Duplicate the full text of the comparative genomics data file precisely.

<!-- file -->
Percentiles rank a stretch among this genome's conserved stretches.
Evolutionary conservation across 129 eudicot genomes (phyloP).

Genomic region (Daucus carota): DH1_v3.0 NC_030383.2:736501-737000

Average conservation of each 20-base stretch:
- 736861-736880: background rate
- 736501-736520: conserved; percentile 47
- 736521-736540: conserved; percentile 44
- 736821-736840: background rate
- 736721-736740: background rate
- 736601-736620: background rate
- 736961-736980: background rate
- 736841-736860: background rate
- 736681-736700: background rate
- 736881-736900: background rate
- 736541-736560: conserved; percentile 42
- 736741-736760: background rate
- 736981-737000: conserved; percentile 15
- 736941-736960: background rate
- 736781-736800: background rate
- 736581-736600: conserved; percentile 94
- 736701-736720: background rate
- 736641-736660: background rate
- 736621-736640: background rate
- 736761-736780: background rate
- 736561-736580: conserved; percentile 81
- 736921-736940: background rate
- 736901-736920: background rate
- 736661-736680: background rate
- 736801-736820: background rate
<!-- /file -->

Percentiles rank a stretch among this genome's conserved stretches.
Evolutionary conservation across 129 eudicot genomes (phyloP).

Genomic region (Daucus carota): DH1_v3.0 NC_030383.2:736501-737000

Average conservation of each 20-base stretch:
- 736861-736880: background rate
- 736501-736520: conserved; percentile 47
- 736521-736540: conserved; percentile 44
- 736821-736840: background rate
- 736721-736740: background rate
- 736601-736620: background rate
- 736961-736980: background rate
- 736841-736860: background rate
- 736681-736700: background rate
- 736881-736900: background rate
- 736541-736560: conserved; percentile 42
- 736741-736760: background rate
- 736981-737000: conserved; percentile 15
- 736941-736960: background rate
- 736781-736800: background rate
- 736581-736600: conserved; percentile 94
- 736701-736720: background rate
- 736641-736660: background rate
- 736621-736640: background rate
- 736761-736780: background rate
- 736561-736580: conserved; percentile 81
- 736921-736940: background rate
- 736901-736920: background rate
- 736661-736680: background rate
- 736801-736820: background rate